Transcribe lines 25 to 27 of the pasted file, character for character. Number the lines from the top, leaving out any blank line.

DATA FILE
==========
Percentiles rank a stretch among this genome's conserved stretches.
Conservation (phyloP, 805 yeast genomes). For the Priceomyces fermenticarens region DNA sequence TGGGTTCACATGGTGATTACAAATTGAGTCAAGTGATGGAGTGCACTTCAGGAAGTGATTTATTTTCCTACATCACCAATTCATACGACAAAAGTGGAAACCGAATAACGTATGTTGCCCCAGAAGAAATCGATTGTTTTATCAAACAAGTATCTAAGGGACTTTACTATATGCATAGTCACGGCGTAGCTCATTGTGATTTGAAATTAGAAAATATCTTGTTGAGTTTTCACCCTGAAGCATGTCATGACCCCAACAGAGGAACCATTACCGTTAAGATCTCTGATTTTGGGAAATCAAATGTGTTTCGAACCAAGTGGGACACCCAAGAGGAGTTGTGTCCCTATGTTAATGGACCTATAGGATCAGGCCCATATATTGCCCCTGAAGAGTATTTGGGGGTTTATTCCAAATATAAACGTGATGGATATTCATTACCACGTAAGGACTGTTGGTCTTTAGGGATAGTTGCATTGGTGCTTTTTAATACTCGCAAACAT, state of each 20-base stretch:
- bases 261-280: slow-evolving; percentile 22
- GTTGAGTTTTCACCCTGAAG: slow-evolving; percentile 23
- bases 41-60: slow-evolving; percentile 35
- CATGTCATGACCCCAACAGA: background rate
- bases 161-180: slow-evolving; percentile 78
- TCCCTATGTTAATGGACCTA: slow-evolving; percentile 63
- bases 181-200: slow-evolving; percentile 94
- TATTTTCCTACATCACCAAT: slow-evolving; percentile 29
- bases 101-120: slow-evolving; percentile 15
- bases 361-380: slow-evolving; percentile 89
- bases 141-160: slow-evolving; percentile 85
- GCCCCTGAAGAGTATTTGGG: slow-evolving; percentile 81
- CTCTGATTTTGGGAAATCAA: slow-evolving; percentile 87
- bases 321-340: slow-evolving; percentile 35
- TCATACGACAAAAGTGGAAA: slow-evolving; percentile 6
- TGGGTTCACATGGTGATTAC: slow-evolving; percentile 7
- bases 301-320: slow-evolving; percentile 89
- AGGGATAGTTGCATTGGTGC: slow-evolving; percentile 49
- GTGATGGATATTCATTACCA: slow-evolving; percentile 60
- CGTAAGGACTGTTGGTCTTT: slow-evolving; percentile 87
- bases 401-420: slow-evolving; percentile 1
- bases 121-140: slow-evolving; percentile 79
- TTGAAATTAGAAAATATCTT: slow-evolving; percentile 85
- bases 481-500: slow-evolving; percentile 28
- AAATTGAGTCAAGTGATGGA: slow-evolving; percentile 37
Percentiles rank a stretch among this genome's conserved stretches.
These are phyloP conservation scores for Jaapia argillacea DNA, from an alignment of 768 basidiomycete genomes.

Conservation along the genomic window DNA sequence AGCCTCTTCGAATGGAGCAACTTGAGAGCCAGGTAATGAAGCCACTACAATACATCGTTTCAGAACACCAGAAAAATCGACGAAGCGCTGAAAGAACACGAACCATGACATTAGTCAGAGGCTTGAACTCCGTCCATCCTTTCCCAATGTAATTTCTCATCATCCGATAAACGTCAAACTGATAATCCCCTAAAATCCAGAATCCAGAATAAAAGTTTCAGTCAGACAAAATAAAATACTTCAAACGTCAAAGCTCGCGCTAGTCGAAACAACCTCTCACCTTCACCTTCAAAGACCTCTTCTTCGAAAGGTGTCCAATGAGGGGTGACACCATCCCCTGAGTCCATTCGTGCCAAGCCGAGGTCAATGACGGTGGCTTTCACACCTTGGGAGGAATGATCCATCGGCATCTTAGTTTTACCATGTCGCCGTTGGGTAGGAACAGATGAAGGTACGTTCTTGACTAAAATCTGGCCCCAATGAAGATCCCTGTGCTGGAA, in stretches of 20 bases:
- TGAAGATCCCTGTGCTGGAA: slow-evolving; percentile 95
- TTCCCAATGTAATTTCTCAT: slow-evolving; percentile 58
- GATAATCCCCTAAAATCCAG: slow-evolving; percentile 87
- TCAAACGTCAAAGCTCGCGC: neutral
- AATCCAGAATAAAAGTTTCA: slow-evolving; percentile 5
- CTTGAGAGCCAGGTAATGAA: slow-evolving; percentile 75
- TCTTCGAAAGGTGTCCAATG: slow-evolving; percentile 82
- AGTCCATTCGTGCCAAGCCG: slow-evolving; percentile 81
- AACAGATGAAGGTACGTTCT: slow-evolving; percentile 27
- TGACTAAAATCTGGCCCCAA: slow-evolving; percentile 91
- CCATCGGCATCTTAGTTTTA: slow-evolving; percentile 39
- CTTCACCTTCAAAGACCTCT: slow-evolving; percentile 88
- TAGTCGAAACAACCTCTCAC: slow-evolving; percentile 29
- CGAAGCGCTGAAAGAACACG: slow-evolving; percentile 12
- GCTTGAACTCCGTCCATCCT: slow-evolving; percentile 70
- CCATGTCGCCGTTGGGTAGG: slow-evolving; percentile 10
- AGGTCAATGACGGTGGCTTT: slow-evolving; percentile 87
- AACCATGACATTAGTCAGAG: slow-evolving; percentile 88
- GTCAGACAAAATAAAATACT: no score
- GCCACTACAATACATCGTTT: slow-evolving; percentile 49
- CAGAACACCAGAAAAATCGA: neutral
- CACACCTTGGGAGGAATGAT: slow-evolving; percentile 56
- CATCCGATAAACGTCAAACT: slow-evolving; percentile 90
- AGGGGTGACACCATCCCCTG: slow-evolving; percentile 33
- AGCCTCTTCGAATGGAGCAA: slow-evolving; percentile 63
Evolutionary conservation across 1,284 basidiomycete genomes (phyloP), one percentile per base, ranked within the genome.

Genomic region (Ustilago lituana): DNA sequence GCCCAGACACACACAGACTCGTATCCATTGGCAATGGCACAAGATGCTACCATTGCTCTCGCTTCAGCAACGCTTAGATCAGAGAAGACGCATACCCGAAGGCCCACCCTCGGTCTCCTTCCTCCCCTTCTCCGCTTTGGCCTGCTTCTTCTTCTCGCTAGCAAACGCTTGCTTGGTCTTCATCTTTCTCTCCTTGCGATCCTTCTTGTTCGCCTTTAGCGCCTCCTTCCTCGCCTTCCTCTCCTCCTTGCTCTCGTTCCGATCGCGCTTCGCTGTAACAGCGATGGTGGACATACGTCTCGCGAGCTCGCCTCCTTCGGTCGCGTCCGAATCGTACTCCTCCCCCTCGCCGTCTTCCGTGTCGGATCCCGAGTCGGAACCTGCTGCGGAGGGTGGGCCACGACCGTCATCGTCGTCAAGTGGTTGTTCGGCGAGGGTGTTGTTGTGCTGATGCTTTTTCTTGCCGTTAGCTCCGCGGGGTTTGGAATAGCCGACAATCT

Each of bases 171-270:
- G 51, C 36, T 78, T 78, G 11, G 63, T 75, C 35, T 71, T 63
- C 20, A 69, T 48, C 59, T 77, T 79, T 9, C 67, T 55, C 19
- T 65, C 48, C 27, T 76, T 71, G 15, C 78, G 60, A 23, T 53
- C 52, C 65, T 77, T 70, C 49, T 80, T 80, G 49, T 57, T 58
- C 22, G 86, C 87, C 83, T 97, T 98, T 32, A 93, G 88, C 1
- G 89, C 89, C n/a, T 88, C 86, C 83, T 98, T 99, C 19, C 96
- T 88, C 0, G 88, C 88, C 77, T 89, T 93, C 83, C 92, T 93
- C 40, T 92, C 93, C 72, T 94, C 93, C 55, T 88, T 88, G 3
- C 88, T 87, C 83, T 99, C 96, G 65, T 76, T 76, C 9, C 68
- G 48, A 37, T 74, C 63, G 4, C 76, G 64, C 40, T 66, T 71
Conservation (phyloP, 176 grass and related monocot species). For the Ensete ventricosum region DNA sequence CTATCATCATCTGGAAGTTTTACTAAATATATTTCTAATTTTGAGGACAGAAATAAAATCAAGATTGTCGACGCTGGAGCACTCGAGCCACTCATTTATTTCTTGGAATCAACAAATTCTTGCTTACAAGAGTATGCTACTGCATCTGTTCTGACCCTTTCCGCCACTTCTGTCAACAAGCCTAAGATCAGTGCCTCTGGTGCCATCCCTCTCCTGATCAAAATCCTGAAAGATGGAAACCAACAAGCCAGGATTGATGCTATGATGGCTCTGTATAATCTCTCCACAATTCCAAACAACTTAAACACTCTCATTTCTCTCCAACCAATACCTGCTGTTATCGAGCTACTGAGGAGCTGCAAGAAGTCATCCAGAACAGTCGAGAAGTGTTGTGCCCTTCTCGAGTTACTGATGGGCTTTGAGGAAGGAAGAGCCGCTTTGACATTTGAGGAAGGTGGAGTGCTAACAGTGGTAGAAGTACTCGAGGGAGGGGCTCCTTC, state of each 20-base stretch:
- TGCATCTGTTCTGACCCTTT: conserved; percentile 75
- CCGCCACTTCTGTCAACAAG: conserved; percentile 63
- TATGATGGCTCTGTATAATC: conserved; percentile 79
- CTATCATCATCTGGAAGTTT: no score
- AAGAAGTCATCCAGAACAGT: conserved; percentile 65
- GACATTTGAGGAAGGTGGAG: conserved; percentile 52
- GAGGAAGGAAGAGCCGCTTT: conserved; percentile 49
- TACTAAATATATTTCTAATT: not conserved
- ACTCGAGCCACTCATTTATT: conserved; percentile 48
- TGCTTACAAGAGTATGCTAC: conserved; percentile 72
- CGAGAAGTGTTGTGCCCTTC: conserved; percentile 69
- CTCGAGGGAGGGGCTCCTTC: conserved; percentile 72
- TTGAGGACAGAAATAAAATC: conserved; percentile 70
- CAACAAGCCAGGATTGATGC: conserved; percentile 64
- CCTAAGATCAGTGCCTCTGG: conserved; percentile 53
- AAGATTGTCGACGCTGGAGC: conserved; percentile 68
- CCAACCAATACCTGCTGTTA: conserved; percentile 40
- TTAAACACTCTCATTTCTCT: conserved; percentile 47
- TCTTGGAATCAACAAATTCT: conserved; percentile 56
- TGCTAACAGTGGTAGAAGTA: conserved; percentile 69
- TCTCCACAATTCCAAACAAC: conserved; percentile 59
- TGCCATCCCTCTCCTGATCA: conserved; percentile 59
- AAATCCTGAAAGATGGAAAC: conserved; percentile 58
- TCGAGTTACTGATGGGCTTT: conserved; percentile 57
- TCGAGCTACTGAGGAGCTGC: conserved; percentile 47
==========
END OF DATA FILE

- TTGAAATTAGAAAATATCTT: slow-evolving; percentile 85
- bases 481-500: slow-evolving; percentile 28
- AAATTGAGTCAAGTGATGGA: slow-evolving; percentile 37